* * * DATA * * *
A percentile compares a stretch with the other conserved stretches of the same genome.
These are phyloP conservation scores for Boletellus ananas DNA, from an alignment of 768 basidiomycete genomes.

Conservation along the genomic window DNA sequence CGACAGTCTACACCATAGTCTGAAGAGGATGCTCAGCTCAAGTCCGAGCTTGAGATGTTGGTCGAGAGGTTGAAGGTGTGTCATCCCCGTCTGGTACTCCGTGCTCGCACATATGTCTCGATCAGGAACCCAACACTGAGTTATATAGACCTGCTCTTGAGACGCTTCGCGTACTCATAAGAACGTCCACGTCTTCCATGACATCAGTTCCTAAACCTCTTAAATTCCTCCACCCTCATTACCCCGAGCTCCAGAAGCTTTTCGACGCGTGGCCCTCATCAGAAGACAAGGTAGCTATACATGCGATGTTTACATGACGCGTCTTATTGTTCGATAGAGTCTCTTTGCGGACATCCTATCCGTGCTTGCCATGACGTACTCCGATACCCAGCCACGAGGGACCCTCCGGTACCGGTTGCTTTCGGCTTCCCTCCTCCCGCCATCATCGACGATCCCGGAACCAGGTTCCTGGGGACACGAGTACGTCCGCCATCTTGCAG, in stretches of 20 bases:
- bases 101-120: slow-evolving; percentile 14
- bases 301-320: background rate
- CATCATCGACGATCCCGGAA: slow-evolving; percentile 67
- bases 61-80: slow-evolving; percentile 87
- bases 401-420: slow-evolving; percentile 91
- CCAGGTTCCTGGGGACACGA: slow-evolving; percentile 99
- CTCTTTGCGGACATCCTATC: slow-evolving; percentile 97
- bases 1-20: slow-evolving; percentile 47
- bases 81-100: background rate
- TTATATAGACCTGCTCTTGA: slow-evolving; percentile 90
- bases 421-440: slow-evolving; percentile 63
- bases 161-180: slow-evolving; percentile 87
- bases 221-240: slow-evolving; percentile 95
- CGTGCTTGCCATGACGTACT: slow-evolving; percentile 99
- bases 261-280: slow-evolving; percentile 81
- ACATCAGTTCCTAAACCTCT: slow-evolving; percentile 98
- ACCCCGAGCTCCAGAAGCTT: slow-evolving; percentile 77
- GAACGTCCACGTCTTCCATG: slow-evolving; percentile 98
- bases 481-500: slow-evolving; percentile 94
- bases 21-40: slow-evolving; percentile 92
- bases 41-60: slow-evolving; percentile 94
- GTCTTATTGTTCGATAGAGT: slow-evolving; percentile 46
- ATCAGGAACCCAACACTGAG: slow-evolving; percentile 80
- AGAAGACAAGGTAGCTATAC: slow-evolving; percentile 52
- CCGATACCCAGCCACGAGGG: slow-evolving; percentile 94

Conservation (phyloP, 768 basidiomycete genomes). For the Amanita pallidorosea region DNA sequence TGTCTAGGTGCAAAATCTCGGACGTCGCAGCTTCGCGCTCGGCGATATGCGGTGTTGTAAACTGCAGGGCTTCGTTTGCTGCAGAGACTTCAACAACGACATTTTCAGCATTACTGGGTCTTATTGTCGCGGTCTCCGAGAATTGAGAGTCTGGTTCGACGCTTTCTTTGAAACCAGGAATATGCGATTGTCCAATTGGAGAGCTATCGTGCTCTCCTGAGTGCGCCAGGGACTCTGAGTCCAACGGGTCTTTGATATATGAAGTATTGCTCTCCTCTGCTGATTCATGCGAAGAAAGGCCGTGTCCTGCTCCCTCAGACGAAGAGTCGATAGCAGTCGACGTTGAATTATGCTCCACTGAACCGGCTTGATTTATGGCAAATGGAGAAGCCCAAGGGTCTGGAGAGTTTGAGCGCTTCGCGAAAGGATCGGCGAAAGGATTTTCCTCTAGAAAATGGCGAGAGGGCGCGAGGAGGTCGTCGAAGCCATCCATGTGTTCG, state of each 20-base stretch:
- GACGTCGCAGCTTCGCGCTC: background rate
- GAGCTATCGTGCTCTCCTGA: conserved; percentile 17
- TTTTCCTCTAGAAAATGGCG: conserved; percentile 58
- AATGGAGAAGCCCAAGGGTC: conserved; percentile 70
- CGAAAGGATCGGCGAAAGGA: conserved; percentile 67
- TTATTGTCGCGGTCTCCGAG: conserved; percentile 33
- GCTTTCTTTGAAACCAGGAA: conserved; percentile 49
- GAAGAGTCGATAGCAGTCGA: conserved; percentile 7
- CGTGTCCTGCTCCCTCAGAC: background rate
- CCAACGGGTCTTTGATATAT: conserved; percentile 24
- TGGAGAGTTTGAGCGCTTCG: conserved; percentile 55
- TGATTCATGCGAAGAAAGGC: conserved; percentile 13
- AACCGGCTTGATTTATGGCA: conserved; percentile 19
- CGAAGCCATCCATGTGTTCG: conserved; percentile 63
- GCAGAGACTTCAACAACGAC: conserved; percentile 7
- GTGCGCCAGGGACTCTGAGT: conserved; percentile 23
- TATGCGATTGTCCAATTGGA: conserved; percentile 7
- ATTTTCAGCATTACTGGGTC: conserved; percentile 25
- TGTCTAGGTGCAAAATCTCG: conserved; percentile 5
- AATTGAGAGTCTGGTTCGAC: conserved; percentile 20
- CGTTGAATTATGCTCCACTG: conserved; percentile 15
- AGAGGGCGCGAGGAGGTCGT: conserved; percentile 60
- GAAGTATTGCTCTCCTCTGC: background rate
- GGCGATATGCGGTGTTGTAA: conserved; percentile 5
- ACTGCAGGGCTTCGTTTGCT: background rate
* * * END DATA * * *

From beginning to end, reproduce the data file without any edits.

A percentile compares a stretch with the other conserved stretches of the same genome.
These are phyloP conservation scores for Boletellus ananas DNA, from an alignment of 768 basidiomycete genomes.

Conservation along the genomic window DNA sequence CGACAGTCTACACCATAGTCTGAAGAGGATGCTCAGCTCAAGTCCGAGCTTGAGATGTTGGTCGAGAGGTTGAAGGTGTGTCATCCCCGTCTGGTACTCCGTGCTCGCACATATGTCTCGATCAGGAACCCAACACTGAGTTATATAGACCTGCTCTTGAGACGCTTCGCGTACTCATAAGAACGTCCACGTCTTCCATGACATCAGTTCCTAAACCTCTTAAATTCCTCCACCCTCATTACCCCGAGCTCCAGAAGCTTTTCGACGCGTGGCCCTCATCAGAAGACAAGGTAGCTATACATGCGATGTTTACATGACGCGTCTTATTGTTCGATAGAGTCTCTTTGCGGACATCCTATCCGTGCTTGCCATGACGTACTCCGATACCCAGCCACGAGGGACCCTCCGGTACCGGTTGCTTTCGGCTTCCCTCCTCCCGCCATCATCGACGATCCCGGAACCAGGTTCCTGGGGACACGAGTACGTCCGCCATCTTGCAG, in stretches of 20 bases:
- bases 101-120: slow-evolving; percentile 14
- bases 301-320: background rate
- CATCATCGACGATCCCGGAA: slow-evolving; percentile 67
- bases 61-80: slow-evolving; percentile 87
- bases 401-420: slow-evolving; percentile 91
- CCAGGTTCCTGGGGACACGA: slow-evolving; percentile 99
- CTCTTTGCGGACATCCTATC: slow-evolving; percentile 97
- bases 1-20: slow-evolving; percentile 47
- bases 81-100: background rate
- TTATATAGACCTGCTCTTGA: slow-evolving; percentile 90
- bases 421-440: slow-evolving; percentile 63
- bases 161-180: slow-evolving; percentile 87
- bases 221-240: slow-evolving; percentile 95
- CGTGCTTGCCATGACGTACT: slow-evolving; percentile 99
- bases 261-280: slow-evolving; percentile 81
- ACATCAGTTCCTAAACCTCT: slow-evolving; percentile 98
- ACCCCGAGCTCCAGAAGCTT: slow-evolving; percentile 77
- GAACGTCCACGTCTTCCATG: slow-evolving; percentile 98
- bases 481-500: slow-evolving; percentile 94
- bases 21-40: slow-evolving; percentile 92
- bases 41-60: slow-evolving; percentile 94
- GTCTTATTGTTCGATAGAGT: slow-evolving; percentile 46
- ATCAGGAACCCAACACTGAG: slow-evolving; percentile 80
- AGAAGACAAGGTAGCTATAC: slow-evolving; percentile 52
- CCGATACCCAGCCACGAGGG: slow-evolving; percentile 94

Conservation (phyloP, 768 basidiomycete genomes). For the Amanita pallidorosea region DNA sequence TGTCTAGGTGCAAAATCTCGGACGTCGCAGCTTCGCGCTCGGCGATATGCGGTGTTGTAAACTGCAGGGCTTCGTTTGCTGCAGAGACTTCAACAACGACATTTTCAGCATTACTGGGTCTTATTGTCGCGGTCTCCGAGAATTGAGAGTCTGGTTCGACGCTTTCTTTGAAACCAGGAATATGCGATTGTCCAATTGGAGAGCTATCGTGCTCTCCTGAGTGCGCCAGGGACTCTGAGTCCAACGGGTCTTTGATATATGAAGTATTGCTCTCCTCTGCTGATTCATGCGAAGAAAGGCCGTGTCCTGCTCCCTCAGACGAAGAGTCGATAGCAGTCGACGTTGAATTATGCTCCACTGAACCGGCTTGATTTATGGCAAATGGAGAAGCCCAAGGGTCTGGAGAGTTTGAGCGCTTCGCGAAAGGATCGGCGAAAGGATTTTCCTCTAGAAAATGGCGAGAGGGCGCGAGGAGGTCGTCGAAGCCATCCATGTGTTCG, state of each 20-base stretch:
- GACGTCGCAGCTTCGCGCTC: background rate
- GAGCTATCGTGCTCTCCTGA: conserved; percentile 17
- TTTTCCTCTAGAAAATGGCG: conserved; percentile 58
- AATGGAGAAGCCCAAGGGTC: conserved; percentile 70
- CGAAAGGATCGGCGAAAGGA: conserved; percentile 67
- TTATTGTCGCGGTCTCCGAG: conserved; percentile 33
- GCTTTCTTTGAAACCAGGAA: conserved; percentile 49
- GAAGAGTCGATAGCAGTCGA: conserved; percentile 7
- CGTGTCCTGCTCCCTCAGAC: background rate
- CCAACGGGTCTTTGATATAT: conserved; percentile 24
- TGGAGAGTTTGAGCGCTTCG: conserved; percentile 55
- TGATTCATGCGAAGAAAGGC: conserved; percentile 13
- AACCGGCTTGATTTATGGCA: conserved; percentile 19
- CGAAGCCATCCATGTGTTCG: conserved; percentile 63
- GCAGAGACTTCAACAACGAC: conserved; percentile 7
- GTGCGCCAGGGACTCTGAGT: conserved; percentile 23
- TATGCGATTGTCCAATTGGA: conserved; percentile 7
- ATTTTCAGCATTACTGGGTC: conserved; percentile 25
- TGTCTAGGTGCAAAATCTCG: conserved; percentile 5
- AATTGAGAGTCTGGTTCGAC: conserved; percentile 20
- CGTTGAATTATGCTCCACTG: conserved; percentile 15
- AGAGGGCGCGAGGAGGTCGT: conserved; percentile 60
- GAAGTATTGCTCTCCTCTGC: background rate
- GGCGATATGCGGTGTTGTAA: conserved; percentile 5
- ACTGCAGGGCTTCGTTTGCT: background rate